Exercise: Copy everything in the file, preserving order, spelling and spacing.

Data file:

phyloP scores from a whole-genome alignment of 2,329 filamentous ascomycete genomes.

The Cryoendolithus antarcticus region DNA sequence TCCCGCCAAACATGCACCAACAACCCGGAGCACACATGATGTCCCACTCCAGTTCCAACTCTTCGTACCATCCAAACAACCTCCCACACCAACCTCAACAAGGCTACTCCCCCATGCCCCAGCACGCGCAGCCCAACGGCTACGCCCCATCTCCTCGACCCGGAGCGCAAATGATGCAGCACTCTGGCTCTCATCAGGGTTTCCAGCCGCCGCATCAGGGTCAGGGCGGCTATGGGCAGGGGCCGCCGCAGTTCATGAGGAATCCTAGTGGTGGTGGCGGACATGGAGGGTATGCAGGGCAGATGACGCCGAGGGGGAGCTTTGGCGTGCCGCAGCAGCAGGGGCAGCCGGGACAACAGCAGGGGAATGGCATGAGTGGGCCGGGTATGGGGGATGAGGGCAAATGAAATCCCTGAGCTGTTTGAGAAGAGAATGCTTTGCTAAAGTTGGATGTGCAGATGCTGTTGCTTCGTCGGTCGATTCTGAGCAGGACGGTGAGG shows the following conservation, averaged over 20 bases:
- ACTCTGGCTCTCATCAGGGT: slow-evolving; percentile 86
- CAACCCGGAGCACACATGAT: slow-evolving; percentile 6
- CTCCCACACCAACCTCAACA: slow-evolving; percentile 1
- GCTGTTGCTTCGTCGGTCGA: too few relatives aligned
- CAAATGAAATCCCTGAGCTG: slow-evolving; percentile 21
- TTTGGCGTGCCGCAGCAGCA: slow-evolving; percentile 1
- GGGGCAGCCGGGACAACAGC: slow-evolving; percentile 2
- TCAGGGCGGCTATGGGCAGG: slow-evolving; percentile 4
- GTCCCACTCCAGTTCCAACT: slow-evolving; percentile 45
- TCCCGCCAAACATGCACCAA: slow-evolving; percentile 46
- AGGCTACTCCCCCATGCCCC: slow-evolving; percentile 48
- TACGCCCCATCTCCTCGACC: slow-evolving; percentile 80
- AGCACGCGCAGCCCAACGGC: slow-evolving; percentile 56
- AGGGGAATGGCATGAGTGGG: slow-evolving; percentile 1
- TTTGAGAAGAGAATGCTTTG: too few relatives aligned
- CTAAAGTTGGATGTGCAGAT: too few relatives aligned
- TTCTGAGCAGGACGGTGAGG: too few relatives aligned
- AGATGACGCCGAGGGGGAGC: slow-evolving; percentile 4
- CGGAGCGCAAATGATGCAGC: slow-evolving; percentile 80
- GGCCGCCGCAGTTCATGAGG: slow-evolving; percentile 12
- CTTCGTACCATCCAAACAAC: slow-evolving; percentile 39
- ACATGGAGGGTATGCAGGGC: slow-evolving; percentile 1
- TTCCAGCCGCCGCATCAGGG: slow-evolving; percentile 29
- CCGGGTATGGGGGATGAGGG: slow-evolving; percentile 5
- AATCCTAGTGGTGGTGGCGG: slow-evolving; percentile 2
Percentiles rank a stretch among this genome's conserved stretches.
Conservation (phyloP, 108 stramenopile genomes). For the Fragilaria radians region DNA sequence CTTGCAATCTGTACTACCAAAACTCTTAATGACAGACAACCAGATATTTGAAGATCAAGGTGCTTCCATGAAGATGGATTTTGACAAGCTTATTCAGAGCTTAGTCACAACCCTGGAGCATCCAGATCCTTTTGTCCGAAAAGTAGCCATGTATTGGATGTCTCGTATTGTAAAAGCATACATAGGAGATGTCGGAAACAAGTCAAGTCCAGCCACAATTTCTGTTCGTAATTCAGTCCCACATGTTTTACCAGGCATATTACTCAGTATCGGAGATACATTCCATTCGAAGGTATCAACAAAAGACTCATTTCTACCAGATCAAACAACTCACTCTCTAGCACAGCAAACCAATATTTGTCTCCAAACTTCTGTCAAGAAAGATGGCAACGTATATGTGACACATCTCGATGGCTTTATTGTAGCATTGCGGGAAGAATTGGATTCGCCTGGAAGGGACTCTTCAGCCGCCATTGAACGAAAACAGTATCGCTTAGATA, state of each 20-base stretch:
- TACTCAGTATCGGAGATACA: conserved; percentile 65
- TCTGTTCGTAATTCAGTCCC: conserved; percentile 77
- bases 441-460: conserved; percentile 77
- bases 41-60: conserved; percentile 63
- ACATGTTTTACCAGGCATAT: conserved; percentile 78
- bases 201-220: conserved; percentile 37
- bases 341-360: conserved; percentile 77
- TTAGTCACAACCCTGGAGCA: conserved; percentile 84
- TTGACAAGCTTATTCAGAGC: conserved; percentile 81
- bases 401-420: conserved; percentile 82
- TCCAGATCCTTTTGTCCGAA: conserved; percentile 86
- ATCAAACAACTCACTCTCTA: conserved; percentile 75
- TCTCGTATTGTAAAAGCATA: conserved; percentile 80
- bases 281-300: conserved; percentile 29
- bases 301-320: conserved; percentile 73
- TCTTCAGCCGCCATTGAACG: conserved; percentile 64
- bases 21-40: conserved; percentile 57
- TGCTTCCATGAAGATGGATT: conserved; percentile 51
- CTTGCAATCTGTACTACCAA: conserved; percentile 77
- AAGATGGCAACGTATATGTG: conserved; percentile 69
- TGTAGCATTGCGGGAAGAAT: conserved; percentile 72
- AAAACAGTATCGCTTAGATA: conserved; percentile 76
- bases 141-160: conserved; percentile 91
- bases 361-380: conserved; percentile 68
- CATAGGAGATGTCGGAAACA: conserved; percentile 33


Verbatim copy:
phyloP scores from a whole-genome alignment of 2,329 filamentous ascomycete genomes.

The Cryoendolithus antarcticus region DNA sequence TCCCGCCAAACATGCACCAACAACCCGGAGCACACATGATGTCCCACTCCAGTTCCAACTCTTCGTACCATCCAAACAACCTCCCACACCAACCTCAACAAGGCTACTCCCCCATGCCCCAGCACGCGCAGCCCAACGGCTACGCCCCATCTCCTCGACCCGGAGCGCAAATGATGCAGCACTCTGGCTCTCATCAGGGTTTCCAGCCGCCGCATCAGGGTCAGGGCGGCTATGGGCAGGGGCCGCCGCAGTTCATGAGGAATCCTAGTGGTGGTGGCGGACATGGAGGGTATGCAGGGCAGATGACGCCGAGGGGGAGCTTTGGCGTGCCGCAGCAGCAGGGGCAGCCGGGACAACAGCAGGGGAATGGCATGAGTGGGCCGGGTATGGGGGATGAGGGCAAATGAAATCCCTGAGCTGTTTGAGAAGAGAATGCTTTGCTAAAGTTGGATGTGCAGATGCTGTTGCTTCGTCGGTCGATTCTGAGCAGGACGGTGAGG shows the following conservation, averaged over 20 bases:
- ACTCTGGCTCTCATCAGGGT: slow-evolving; percentile 86
- CAACCCGGAGCACACATGAT: slow-evolving; percentile 6
- CTCCCACACCAACCTCAACA: slow-evolving; percentile 1
- GCTGTTGCTTCGTCGGTCGA: too few relatives aligned
- CAAATGAAATCCCTGAGCTG: slow-evolving; percentile 21
- TTTGGCGTGCCGCAGCAGCA: slow-evolving; percentile 1
- GGGGCAGCCGGGACAACAGC: slow-evolving; percentile 2
- TCAGGGCGGCTATGGGCAGG: slow-evolving; percentile 4
- GTCCCACTCCAGTTCCAACT: slow-evolving; percentile 45
- TCCCGCCAAACATGCACCAA: slow-evolving; percentile 46
- AGGCTACTCCCCCATGCCCC: slow-evolving; percentile 48
- TACGCCCCATCTCCTCGACC: slow-evolving; percentile 80
- AGCACGCGCAGCCCAACGGC: slow-evolving; percentile 56
- AGGGGAATGGCATGAGTGGG: slow-evolving; percentile 1
- TTTGAGAAGAGAATGCTTTG: too few relatives aligned
- CTAAAGTTGGATGTGCAGAT: too few relatives aligned
- TTCTGAGCAGGACGGTGAGG: too few relatives aligned
- AGATGACGCCGAGGGGGAGC: slow-evolving; percentile 4
- CGGAGCGCAAATGATGCAGC: slow-evolving; percentile 80
- GGCCGCCGCAGTTCATGAGG: slow-evolving; percentile 12
- CTTCGTACCATCCAAACAAC: slow-evolving; percentile 39
- ACATGGAGGGTATGCAGGGC: slow-evolving; percentile 1
- TTCCAGCCGCCGCATCAGGG: slow-evolving; percentile 29
- CCGGGTATGGGGGATGAGGG: slow-evolving; percentile 5
- AATCCTAGTGGTGGTGGCGG: slow-evolving; percentile 2
Percentiles rank a stretch among this genome's conserved stretches.
Conservation (phyloP, 108 stramenopile genomes). For the Fragilaria radians region DNA sequence CTTGCAATCTGTACTACCAAAACTCTTAATGACAGACAACCAGATATTTGAAGATCAAGGTGCTTCCATGAAGATGGATTTTGACAAGCTTATTCAGAGCTTAGTCACAACCCTGGAGCATCCAGATCCTTTTGTCCGAAAAGTAGCCATGTATTGGATGTCTCGTATTGTAAAAGCATACATAGGAGATGTCGGAAACAAGTCAAGTCCAGCCACAATTTCTGTTCGTAATTCAGTCCCACATGTTTTACCAGGCATATTACTCAGTATCGGAGATACATTCCATTCGAAGGTATCAACAAAAGACTCATTTCTACCAGATCAAACAACTCACTCTCTAGCACAGCAAACCAATATTTGTCTCCAAACTTCTGTCAAGAAAGATGGCAACGTATATGTGACACATCTCGATGGCTTTATTGTAGCATTGCGGGAAGAATTGGATTCGCCTGGAAGGGACTCTTCAGCCGCCATTGAACGAAAACAGTATCGCTTAGATA, state of each 20-base stretch:
- TACTCAGTATCGGAGATACA: conserved; percentile 65
- TCTGTTCGTAATTCAGTCCC: conserved; percentile 77
- bases 441-460: conserved; percentile 77
- bases 41-60: conserved; percentile 63
- ACATGTTTTACCAGGCATAT: conserved; percentile 78
- bases 201-220: conserved; percentile 37
- bases 341-360: conserved; percentile 77
- TTAGTCACAACCCTGGAGCA: conserved; percentile 84
- TTGACAAGCTTATTCAGAGC: conserved; percentile 81
- bases 401-420: conserved; percentile 82
- TCCAGATCCTTTTGTCCGAA: conserved; percentile 86
- ATCAAACAACTCACTCTCTA: conserved; percentile 75
- TCTCGTATTGTAAAAGCATA: conserved; percentile 80
- bases 281-300: conserved; percentile 29
- bases 301-320: conserved; percentile 73
- TCTTCAGCCGCCATTGAACG: conserved; percentile 64
- bases 21-40: conserved; percentile 57
- TGCTTCCATGAAGATGGATT: conserved; percentile 51
- CTTGCAATCTGTACTACCAA: conserved; percentile 77
- AAGATGGCAACGTATATGTG: conserved; percentile 69
- TGTAGCATTGCGGGAAGAAT: conserved; percentile 72
- AAAACAGTATCGCTTAGATA: conserved; percentile 76
- bases 141-160: conserved; percentile 91
- bases 361-380: conserved; percentile 68
- CATAGGAGATGTCGGAAACA: conserved; percentile 33